Smart Contracts and Bitcoin

Enter bitcoin

Since its origin, bitcoin comes with a limited but powerful scripting language to express transfer of ownership of coins. When a transaction sends coins from A to B, there’s actually a script expressing the conditions in which B can take ownership of those coins. In the simple case, B needs to produce a cryptographic signature corresponding to a certain public key. In a general sense, a transaction output sets the rules (via a script) by which it can be spent, and a future transaction needs to produce the data input for that script to execute successfully.

Multisig

The first ever alternative behavior attached to bitcoins. It’s really simple to understand: instead of having a single entity own the coins, we set a group of entities (identified by their public keys) that will control the funds. Additionally, we can configure how many of those owners are needed to sign off any use of those bitcoins.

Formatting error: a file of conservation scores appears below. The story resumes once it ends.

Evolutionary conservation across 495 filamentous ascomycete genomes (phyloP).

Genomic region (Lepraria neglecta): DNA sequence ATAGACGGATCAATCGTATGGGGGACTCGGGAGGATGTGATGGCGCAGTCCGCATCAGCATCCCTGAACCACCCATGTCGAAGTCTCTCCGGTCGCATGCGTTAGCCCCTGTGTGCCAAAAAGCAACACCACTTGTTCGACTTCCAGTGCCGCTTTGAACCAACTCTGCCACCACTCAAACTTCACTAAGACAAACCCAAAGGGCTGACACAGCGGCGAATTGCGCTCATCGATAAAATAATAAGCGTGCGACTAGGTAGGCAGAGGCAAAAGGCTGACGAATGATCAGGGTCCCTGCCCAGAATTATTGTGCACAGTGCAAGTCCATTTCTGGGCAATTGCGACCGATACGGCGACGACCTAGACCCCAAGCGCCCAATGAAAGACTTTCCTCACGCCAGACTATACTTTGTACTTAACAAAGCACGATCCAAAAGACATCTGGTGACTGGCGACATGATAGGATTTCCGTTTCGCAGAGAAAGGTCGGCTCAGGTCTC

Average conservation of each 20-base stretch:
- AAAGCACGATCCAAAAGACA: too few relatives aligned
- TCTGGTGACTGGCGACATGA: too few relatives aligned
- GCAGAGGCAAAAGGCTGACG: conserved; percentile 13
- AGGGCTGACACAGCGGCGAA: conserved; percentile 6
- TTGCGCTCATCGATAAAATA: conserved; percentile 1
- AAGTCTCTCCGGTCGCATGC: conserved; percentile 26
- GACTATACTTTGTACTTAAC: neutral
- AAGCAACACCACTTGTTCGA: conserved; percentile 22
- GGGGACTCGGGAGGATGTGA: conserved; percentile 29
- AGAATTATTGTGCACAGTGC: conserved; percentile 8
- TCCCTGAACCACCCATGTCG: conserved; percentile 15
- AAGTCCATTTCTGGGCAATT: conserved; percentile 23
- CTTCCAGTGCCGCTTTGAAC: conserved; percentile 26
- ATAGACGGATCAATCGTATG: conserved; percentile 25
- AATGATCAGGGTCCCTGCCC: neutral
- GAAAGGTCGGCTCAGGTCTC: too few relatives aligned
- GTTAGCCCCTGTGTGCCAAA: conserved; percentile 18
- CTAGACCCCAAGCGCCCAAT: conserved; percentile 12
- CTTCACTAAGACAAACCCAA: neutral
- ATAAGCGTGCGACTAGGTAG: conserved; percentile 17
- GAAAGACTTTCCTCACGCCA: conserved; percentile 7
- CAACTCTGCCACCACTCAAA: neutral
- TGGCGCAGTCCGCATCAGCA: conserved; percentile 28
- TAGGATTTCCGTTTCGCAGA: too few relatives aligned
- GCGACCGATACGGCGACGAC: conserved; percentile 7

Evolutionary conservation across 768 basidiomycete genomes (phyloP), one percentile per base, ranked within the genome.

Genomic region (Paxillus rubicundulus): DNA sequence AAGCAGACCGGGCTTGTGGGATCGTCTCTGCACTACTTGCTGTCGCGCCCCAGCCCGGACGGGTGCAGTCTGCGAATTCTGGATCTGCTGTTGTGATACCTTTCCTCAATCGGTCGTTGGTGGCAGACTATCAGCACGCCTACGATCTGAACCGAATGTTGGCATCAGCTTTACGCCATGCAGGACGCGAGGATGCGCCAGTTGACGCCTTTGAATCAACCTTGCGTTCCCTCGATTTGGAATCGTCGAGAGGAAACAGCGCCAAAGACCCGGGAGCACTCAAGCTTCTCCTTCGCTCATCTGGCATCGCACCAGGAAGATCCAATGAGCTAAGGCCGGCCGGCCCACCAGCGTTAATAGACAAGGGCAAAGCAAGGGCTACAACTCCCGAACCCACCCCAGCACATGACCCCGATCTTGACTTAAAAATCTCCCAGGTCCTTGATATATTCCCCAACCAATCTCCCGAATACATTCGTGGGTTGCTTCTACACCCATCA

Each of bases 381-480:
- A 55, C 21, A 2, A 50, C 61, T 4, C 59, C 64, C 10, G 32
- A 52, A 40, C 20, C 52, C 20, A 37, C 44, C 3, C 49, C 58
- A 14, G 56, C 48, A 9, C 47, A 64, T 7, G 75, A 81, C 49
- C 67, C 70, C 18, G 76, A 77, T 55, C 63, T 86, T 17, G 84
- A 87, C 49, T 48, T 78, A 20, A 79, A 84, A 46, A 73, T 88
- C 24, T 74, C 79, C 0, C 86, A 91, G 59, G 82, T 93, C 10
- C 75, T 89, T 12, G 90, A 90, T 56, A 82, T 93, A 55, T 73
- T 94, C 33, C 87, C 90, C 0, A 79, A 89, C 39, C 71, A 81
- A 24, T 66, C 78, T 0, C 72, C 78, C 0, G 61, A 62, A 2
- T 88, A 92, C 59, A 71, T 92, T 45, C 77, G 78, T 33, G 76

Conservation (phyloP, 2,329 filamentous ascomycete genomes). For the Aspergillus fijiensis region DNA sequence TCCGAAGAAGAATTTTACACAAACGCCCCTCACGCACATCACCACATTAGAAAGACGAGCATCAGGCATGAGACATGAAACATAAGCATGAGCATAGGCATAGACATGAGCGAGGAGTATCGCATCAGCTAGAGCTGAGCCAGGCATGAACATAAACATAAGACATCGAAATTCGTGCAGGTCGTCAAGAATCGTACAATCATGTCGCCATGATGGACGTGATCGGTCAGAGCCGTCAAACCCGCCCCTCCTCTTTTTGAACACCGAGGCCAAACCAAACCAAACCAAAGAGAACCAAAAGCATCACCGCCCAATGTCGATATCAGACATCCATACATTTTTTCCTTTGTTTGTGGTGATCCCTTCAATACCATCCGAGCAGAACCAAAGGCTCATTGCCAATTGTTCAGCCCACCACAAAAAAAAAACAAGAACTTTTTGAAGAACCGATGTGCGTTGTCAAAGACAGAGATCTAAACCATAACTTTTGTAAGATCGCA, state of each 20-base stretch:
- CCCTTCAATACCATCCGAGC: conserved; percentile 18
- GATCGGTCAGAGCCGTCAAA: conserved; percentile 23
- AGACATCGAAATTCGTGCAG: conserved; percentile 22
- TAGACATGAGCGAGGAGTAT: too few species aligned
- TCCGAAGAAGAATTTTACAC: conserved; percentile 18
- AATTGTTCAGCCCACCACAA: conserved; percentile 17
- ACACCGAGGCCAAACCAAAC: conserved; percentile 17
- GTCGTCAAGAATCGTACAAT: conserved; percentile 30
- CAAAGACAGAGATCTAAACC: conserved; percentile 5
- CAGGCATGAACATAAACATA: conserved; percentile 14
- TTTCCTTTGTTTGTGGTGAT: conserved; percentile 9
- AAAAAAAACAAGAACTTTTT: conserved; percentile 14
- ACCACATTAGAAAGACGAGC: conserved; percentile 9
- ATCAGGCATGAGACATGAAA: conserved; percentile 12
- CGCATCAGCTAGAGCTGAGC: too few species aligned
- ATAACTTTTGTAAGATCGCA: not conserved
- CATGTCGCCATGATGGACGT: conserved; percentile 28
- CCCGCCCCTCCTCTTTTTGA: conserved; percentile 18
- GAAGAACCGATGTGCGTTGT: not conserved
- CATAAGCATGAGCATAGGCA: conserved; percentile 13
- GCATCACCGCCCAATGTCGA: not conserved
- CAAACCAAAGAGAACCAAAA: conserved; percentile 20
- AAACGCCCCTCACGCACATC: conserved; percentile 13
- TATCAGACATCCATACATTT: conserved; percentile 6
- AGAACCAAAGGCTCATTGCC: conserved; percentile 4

Payment Channels

Payment channels are another simple yet powerful smart contract currently being used. It allows for a continuous flow of off-chain micropayments to be negotiated between two parties in a trustless manner. In this way, one party can provide a service (the provider) in exchange for bitcoins from the other (the consumer), in a truly pay-as-you-go mechanism. There are several similar schemes proposed that implement this high-level behavior, but this one I find most elegant:

Conclusion

Smart contracts allow to automate interactions between parties using code. It should be possible to create a script typification that improves how we talk about, think of, and develop smart contracts. One can then think of composing and combining different contracts to achieve more complex high-level behaviors (e.g Payment Channels use a multisig contract internally). A simple scheme will be proposed in a future post.

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